A few nice dragon image images I found:
Back to The Green Dragon
Image by Boogies with Fish
A few days ago, Wouter, Anita and I dived The Green Dragon, a B-25 Mitchell bomber shot down near Wongat Island during WWII. We dived on The Henry Leith later that day. While walking on the beach during our de-gassing surface time I picked up a couple of handfuls of the little treasures that Mama Nature placed there for my amusement:
Among the lovely baubles I find several opercula (the "door" of a marine snail's shell), a bunch of cowrie shells, including a rare Golden Cowrie (I think), lots of colourful bivalve shells, and some beautiful blue coral. The opercula are commonly called "cat's eyes". I imagine that you can easily pick those out. The bit of bright blue glass at the top is a weathered fragment of a fancy wine glass. Somebody had a party on Wongat Island a long time ago.
Down on The Green Dragon, I got a nice shot of the starboard engine. The port engine was lost when the huge machine was ditched after being hit by Japanese gunners: As you can see, the wreck is rapidly being made part of the reef.
Since I began diving The Green Dragon a couple of decades ago, I've seen it deteriorate severely. The wonderfully tough and corrosion-resistant aluminium framework and skin are finally giving up the ghost. Here you can see all that remains of the four 50 calibre Browning M2 nose guns: It's sad to see the once powerful war machine going back to nature. Or is it?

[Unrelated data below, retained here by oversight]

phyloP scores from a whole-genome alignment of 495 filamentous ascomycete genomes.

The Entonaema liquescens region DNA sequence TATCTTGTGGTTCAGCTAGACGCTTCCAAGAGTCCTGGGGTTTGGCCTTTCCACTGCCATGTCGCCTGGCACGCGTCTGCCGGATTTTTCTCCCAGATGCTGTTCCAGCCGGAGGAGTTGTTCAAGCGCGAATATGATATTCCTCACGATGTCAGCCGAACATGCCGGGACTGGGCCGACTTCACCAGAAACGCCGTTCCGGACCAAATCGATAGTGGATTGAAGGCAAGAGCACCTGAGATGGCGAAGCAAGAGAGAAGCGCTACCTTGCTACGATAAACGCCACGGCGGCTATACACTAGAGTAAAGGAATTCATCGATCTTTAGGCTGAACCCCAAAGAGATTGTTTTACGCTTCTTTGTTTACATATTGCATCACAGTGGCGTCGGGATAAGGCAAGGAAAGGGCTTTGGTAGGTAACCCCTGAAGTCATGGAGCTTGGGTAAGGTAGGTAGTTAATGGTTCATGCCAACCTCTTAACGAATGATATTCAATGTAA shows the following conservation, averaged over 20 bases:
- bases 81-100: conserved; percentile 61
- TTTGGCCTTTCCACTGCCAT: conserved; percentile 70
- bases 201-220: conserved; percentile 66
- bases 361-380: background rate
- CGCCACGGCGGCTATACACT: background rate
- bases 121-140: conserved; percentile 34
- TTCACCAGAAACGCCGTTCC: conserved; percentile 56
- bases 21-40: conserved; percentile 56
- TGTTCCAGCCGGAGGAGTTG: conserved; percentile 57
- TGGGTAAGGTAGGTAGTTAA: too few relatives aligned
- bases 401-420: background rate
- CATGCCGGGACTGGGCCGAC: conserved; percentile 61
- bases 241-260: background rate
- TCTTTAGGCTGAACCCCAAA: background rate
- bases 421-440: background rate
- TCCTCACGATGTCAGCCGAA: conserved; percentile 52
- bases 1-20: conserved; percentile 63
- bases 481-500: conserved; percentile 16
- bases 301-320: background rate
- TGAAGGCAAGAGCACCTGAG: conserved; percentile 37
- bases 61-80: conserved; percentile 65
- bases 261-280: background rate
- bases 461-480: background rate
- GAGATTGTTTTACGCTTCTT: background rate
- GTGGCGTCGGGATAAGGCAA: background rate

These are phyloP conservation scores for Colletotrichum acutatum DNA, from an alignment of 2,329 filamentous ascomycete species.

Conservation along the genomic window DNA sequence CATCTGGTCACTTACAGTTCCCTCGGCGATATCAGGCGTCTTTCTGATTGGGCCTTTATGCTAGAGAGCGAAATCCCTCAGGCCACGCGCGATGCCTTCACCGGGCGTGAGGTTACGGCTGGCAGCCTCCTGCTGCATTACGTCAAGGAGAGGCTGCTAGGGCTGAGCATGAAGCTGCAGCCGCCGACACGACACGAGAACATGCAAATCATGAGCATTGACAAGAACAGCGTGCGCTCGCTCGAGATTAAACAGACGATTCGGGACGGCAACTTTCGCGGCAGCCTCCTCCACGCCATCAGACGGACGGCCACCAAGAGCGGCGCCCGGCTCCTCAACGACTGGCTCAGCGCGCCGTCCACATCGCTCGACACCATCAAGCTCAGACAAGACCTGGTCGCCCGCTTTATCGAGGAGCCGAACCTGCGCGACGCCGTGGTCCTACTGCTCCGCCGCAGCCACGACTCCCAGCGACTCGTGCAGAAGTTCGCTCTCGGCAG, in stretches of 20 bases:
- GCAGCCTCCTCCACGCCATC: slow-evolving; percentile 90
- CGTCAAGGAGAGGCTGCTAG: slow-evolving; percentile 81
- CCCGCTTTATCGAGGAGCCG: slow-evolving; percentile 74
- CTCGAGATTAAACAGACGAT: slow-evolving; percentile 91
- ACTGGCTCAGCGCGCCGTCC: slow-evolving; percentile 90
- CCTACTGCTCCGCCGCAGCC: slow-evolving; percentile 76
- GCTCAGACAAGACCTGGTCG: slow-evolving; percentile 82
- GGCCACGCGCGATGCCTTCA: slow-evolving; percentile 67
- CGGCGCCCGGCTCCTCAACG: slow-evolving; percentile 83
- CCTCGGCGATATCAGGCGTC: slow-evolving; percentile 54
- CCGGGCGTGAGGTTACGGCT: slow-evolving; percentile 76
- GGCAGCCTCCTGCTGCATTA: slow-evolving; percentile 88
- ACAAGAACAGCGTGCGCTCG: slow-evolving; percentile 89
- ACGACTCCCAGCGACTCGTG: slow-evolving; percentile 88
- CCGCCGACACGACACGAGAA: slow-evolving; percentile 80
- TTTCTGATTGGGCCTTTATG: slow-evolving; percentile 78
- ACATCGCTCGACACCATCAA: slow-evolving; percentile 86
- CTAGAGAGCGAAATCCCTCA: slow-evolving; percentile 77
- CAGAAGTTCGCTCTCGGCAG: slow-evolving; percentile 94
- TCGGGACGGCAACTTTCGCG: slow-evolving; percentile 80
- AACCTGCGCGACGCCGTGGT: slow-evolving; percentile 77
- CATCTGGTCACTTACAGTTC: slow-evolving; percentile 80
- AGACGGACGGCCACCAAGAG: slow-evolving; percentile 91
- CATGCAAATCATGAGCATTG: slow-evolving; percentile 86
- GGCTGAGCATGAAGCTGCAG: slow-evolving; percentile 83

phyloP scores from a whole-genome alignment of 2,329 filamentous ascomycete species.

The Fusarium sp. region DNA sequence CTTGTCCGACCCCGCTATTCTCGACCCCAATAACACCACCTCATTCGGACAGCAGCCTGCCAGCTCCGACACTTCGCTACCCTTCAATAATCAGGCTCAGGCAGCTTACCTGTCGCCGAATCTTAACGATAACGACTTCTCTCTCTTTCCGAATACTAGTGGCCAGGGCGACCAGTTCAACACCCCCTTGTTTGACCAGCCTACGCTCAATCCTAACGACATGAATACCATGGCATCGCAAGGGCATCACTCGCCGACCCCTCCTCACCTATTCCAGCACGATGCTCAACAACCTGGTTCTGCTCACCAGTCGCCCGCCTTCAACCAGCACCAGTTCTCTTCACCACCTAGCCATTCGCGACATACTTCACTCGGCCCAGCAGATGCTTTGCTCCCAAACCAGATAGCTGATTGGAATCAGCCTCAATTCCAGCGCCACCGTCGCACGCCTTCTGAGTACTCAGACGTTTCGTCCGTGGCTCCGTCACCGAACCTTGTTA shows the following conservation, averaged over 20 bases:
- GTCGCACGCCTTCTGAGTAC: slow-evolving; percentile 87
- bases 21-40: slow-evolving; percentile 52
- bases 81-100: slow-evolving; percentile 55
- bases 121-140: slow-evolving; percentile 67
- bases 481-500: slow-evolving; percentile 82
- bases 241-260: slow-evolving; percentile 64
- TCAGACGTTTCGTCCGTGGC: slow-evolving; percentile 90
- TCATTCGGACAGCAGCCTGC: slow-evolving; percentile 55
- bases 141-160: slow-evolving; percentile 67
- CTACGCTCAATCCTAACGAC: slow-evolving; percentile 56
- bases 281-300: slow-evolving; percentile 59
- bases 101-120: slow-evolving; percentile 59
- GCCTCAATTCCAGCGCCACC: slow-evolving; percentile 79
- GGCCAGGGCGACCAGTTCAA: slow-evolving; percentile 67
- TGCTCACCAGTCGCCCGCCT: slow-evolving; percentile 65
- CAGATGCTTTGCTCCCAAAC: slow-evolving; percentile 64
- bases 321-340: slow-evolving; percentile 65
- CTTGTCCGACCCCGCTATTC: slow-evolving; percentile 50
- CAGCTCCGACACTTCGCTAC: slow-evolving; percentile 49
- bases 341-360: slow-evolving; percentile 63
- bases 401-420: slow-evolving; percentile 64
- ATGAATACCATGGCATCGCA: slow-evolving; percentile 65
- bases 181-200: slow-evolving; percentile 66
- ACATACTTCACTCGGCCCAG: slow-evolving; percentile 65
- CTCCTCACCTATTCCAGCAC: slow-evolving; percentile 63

Here is Anita waving hello to you from the cockpit: Nearly everyone wants to have a photo of this strange activity.
Wouter would rather pretend to fly the plane than wave: To each his own.
Under the Starboard wing we found one of the resident Ribbon Eels (Rhinomuraena quaesita): You can enter RIBBON in the search box to find other images of this fascinating and gorgeous critter.
At the tail of the plane, just above the little 30 calibre "stinger" machinegun, I found a new growth of very unusual coral: I don't have a clue what species it is, but it certainly sports an incredible colouration. I believe it must be a Fire Coral of some sort. It has the right shape, but it is tiny compared to the other species of that family of corals.
I'm having difficulty finding time to write much in my posts. I love doing the photography, but I also enjoy the writing. Since work pressure forces something to be left behind for a while, you'll be spared my incessant jibber-jabber for a few more days.
Like The Terminator, I'll be back!
behind the images, there was more
Image by aurelio.asiain
Part of a set on The Rite of the Blue Dragon. Here is the slideshow. Titles quote A. S. Kline translation of Rilke's Duino Elegies.
Chinese Dragon in Exhibition Parade
Image by Galt Museum & Archives on The Commons
28 x 21.5 cm Black and white photograph
Source: Lethbridge Herald
Photograph of a Chinese dragon during the 1955 Exhibition Parade.
To obtain high quality and larger reproductions of this image please visit the Galt Museum & Archives website: www.galtmuseum.com/archives.htm and include thIs number in your request: